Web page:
This should be your first option when trying to gain access to your locked Twitter account. Simply find the “reset password” button on the login page and click on that. If you don’t have a mobile number, input your recovery email (just make sure it was the same one you used during signup). Once completed, Twitter will send you an email with a temporary password that you can use to access your locked account. Once you’re in, you can change this password to something you like.
Fill Out an Account Restoration Form (Or Contact Twitter Support)
An Account Restoration Form is available to anyone trying to gain complete access to a locked Twitter account. You can request this through the Twitter Help section. In that form, you’ll be asked a few questions that would ascertain your identity as the original owner of the account, including your original login details.
This takes a bit of time, as the form itself is pretty lengthy, and the response time can take a while because it’s reviewed individually by human operators.
If all else fails, don’t be afraid to contact Twitter directly. Their Twitter Support page has a set of questions that will guide you towards having your password reset, and thus regain access to your locked account. It’s the same process as filling up the account restoration form, but it might take a little longer.
How To Avoid Getting Locked Out of Your Twitter Account
Twitter is protective of its users; if it senses that you’re abusive, spammy or practicing unethical behavior online, it will lock you out. These rules are designed to protect accounts and ensure security for all users. If you violate their rules, you will get locked out.
Instead of stressing yourself out with a suspension, here are ways to avoid getting locked out of your Twitter account.
- Avoid creating multiple Twitter accounts. Unless you’re part of a large organization with different divisions, it’s best to stick with a single Twitter account. If Twitter realizes you have multiple accounts, they will suspend all your related accounts.
- Avoid posting the same content repeatedly. If you keep posting the same links, photos or content repeatedly, Twitter will think you’re spamming your followers. Spam is Twitter’s worst enemy. So, if they think you’re spamming others, you will be locked out. Rewording posts won’t help either. Instead, post a variety of content on your account.
- Be mindful of your follower and following ratio. Twitter monitors how aggressive accounts are when it comes to following others. With this in mind, avoid following or unfollowing hundreds of accounts in a day. For example, if you have 100 followers, you can’t follow 10,000 accounts.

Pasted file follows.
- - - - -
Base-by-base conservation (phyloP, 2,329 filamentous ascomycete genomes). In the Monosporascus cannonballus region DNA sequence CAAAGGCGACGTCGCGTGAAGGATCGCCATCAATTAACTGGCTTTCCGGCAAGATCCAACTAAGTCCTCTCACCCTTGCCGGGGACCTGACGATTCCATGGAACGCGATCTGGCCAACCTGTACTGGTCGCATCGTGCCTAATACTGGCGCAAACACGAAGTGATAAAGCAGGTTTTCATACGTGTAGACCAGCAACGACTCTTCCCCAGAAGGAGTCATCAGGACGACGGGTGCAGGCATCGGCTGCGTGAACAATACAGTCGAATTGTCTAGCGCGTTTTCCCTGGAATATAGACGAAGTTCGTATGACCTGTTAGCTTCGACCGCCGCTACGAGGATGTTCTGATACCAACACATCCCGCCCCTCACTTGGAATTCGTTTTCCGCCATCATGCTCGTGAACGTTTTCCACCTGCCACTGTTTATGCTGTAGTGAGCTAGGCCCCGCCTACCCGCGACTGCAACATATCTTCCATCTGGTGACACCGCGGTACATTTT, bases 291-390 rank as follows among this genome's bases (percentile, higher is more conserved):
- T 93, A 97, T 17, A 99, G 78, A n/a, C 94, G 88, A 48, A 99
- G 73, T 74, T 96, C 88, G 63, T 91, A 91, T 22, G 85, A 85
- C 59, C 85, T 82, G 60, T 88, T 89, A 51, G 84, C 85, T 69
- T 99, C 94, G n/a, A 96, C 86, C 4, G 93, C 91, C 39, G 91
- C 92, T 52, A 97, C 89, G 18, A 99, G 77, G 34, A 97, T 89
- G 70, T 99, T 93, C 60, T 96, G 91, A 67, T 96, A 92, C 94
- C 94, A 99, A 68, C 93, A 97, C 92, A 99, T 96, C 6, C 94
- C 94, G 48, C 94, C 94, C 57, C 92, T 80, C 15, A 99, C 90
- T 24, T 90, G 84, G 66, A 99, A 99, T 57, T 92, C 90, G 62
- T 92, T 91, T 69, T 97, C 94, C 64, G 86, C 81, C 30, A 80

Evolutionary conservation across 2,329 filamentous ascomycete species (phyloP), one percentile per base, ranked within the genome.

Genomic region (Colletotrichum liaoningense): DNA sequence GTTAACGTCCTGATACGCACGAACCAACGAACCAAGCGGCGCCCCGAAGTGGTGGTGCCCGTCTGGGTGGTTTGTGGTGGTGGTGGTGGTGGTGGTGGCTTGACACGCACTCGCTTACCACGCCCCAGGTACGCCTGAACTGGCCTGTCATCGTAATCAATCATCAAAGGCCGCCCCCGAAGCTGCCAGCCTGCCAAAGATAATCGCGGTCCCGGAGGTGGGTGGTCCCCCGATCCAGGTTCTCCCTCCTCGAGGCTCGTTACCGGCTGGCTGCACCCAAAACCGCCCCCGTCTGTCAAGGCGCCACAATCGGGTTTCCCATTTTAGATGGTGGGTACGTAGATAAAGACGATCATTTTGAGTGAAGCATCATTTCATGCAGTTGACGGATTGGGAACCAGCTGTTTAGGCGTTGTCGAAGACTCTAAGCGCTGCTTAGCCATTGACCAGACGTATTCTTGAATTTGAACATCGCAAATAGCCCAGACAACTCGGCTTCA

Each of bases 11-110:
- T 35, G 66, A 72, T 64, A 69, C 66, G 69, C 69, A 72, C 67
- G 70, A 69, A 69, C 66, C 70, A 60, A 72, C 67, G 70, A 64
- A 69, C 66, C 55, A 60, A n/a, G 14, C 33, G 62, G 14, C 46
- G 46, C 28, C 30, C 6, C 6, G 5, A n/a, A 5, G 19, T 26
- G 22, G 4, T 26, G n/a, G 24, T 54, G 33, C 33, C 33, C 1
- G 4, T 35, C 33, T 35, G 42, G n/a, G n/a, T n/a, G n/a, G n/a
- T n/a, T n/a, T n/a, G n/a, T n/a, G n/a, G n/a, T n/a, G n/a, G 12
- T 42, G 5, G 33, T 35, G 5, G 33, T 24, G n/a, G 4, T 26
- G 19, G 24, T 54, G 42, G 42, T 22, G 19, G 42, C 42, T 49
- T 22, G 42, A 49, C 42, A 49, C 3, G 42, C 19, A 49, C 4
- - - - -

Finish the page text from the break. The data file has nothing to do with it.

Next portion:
- Don’t just share links randomly. Although Twitter is the best place to share links for content you find interesting, the platform is also designed for engaging with followers. If you keep posting links on all of your posts, you are more prone to suspension. Instead of just posting links, have conversations with other users.
- Avoid abusing hashtags. When you add a hashtag to your tweet, it signifies that it’s part of a particular tweet group. However, using unrelated hashtags is considered a misuse by Twitter and can lead to a suspension.
- Refrain from Sending Automated DMs. Sending out templated, cookie-cutter or automated direct messages might get you flagged as a spammer. If you want to send multiple DMs to your followers, use Twitter’s third-party automation services for more personalized messages.
- Avoid abusing trending topics. Jumping on Twitter’s trending topics is the smartest way to market your account or organization, especially if your tweets are related to what your profile is about. However, spammers abuse trending topics by tweeting unrelated ideas. Twitter isn’t a big fan of this. Avoid suspension by laying off the trending topics unless you want to talk about them.
- Be active on your Twitter account. If you don’t use your account for six months, Twitter will suspend your account.
Fortunately, you’re not alone: people get locked out of their Twitter accounts all the time, usually temporary, rarely permanent. A person can be locked out for various reasons, from suspected spamming and posting offensive content to something as simple as signing up for a Twitter account before you turned 13. Yeah, they’re that strict.